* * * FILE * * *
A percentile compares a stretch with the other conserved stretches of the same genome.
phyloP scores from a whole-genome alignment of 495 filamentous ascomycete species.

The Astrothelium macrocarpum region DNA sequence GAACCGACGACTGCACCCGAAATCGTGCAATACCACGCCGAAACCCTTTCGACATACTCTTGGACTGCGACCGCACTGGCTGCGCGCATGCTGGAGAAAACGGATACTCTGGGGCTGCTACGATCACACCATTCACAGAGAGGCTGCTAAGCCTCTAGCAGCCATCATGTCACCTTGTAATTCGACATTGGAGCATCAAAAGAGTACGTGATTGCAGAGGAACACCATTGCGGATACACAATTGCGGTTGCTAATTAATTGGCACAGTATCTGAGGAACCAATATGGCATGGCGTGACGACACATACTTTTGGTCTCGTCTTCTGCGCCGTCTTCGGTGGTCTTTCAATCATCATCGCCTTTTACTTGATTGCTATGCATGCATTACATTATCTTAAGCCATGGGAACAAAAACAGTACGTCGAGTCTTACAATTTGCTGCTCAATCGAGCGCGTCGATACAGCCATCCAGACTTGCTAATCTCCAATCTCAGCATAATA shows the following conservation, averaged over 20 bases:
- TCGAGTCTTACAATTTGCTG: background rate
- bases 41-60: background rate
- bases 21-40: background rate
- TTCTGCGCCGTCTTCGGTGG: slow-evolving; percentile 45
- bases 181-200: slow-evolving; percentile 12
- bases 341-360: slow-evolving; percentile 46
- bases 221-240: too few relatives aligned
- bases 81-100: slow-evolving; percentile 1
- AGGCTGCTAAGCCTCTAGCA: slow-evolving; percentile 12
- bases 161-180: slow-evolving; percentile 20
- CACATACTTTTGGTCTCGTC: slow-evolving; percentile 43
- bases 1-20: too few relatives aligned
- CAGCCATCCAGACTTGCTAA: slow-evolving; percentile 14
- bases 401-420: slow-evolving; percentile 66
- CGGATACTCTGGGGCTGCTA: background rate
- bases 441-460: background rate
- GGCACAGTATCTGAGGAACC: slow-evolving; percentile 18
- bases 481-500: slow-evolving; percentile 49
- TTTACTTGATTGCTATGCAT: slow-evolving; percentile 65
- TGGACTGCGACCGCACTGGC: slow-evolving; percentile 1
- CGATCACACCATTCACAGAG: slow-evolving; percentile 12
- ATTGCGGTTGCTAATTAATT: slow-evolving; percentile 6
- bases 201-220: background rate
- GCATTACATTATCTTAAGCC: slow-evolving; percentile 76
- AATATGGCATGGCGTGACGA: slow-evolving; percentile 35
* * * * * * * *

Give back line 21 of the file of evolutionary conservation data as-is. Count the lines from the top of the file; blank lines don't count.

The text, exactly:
- bases 481-500: slow-evolving; percentile 49